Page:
Virginia becomes 38th state to ratify ERA to ‘enshrine women in the Constitution’

RICHMOND, Va. -- State lawmakers have taken a major step toward making Virginia the critical 38th state to ratify the Equal Rights Amendment.

The Virginia House and Senate advanced ratification of the gender equality measure in a floor vote Wednesday.

ERA advocates say the amendment will enshrine equality for women into the Constitution, offering stronger protections in sex discrimination cases. Opponents warn it will erode commonsense protections for women and advance abortion access.

“It’s about time for women’s equal rights to be explicitly declared in our Constitution and we’re thrilled that Virginia will be the last state necessary to move this effort towards the finish line,” said U.S. Sens. Mark R. Warner and Tim Kaine (D-VA) in a joint statement. “Ratifying the ERA not only honors the work of all those who dedicated their lives to fighting for women’s equality, but also enhances our legal ability to fight future instances of gender-based discrimination throughout the country.”

The vote is a momentous victory for many women's rights advocates. But it is far from certain the measure will ever be added to the U.S. Constitution. The vote came decades after Congress sent the ERA to the states in 1972, passing it with bipartisan support.

A legal fight with the Department of Justice is likely ahead after last week they ruled that the deadline to ratify the ERA has expired.

“We conclude that Congress had the constitutional authority to impose a deadline on the ratification of the ERA and, because that deadline has expired, the ERA Resolution is no longer pending before the States,” the Justice Department’s Office of Legal Counsel said in an opinion.

House Speaker Eileen Filler Corn (D-Fairfax), who became the first woman Speaker in Virginia history, said she felt the gravity of the moment after reading the final vote tally in her chamber.

"We've been fighting for this a long time, many long before us.  Standing on the shoulders of so many fighting for equality and equity.  So it's exciting, historic for sure," Filler Corn said. "It's something that's been past due, and it's about time to enshrine women in the Constitution.  To stand up there myself as the first woman Speaker with the gavel at that moment is historic and exciting for me."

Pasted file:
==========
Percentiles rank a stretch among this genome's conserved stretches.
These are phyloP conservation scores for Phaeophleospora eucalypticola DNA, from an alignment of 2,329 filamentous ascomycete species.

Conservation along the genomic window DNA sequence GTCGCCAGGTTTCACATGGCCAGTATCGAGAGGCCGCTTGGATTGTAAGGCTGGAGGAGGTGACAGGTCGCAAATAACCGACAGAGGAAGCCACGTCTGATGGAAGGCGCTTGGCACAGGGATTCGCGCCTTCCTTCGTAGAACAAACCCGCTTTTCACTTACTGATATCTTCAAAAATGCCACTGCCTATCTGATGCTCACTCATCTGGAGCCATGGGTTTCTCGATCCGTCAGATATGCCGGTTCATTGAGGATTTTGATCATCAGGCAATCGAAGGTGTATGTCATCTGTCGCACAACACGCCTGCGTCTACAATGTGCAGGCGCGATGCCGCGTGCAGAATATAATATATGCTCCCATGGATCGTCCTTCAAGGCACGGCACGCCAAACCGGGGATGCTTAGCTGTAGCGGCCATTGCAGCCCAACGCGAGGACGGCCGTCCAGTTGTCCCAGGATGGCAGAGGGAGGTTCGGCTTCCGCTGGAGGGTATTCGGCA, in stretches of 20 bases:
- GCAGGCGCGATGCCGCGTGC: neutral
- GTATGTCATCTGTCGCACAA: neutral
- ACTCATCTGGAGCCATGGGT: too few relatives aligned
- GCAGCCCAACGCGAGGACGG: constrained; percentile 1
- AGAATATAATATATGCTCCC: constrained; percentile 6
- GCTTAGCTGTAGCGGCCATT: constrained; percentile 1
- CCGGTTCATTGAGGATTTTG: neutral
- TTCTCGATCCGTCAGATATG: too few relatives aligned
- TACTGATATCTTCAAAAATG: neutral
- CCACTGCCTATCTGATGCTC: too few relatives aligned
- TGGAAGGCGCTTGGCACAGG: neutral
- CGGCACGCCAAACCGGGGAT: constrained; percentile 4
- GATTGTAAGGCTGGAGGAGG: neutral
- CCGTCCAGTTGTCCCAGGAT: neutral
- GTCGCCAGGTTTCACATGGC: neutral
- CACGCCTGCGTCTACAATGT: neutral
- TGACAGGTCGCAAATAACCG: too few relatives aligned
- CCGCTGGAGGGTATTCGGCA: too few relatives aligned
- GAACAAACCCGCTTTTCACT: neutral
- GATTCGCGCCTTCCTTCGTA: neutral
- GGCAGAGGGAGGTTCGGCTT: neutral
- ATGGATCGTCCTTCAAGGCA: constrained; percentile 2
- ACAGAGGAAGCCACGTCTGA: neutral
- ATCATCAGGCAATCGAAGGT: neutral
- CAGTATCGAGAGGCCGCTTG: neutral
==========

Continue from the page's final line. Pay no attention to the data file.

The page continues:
Sen. Jennifer McClellan (D-Richmond) said she thought of both her children prior to the vote, saying "it's our time."

"Given our history, it is poetic justice for Virginia to put the ERA over the top," McClellan said.  "I want to be able to tell both Samantha and Jack when I come home that the U.S. Constitution guarantees both of their rights."

Some Virginia Republicans voted in favor of the ERA Resolutions in both chambers despite voicing reservations about whether its validity will be upheld by the courts.

"We have an incredible society with laws that make it illegal to discriminate based on sex already," said Del. John McGuire (R-Goochland).  "That's why I would say the ERA is outdated, it's expired, and I think it harms women because several states have used the langue of this broadly written bill to use taxpayer funds to pay for abortion."

"The ERA does nothing for true equality of women, but uses women as a political pawn to push the liberal agenda," said Sen. Amanda Chase (R-Chesterfield).

Advocates and democratic lawmakers who fought to pass the ERA over the years celebrated in the House and Senate galleries following the votes, with hugs and some tears.

"We are thrilled.  We know we have more work to do, we're eager to do it, and we want everyone to be with us," said Carrol Jenkins, who travelled from New York to witness Virginia's ERA vote.  "Women and girls and men and women can take pride in this day at what Virginia did.  This state stood up for equality."

"I would say it's important to include half the population of a country in the most important document of that country and be protected legally," said Kim Drew from Chesterfield.  "We're getting our job done in Virginia, and that's all we can do.  If you don't pass it, if you don't fight for it, then what is the point?"

Critics of the ERA resolutions said for the amendment to truly take affect ERA efforts should start over again now.

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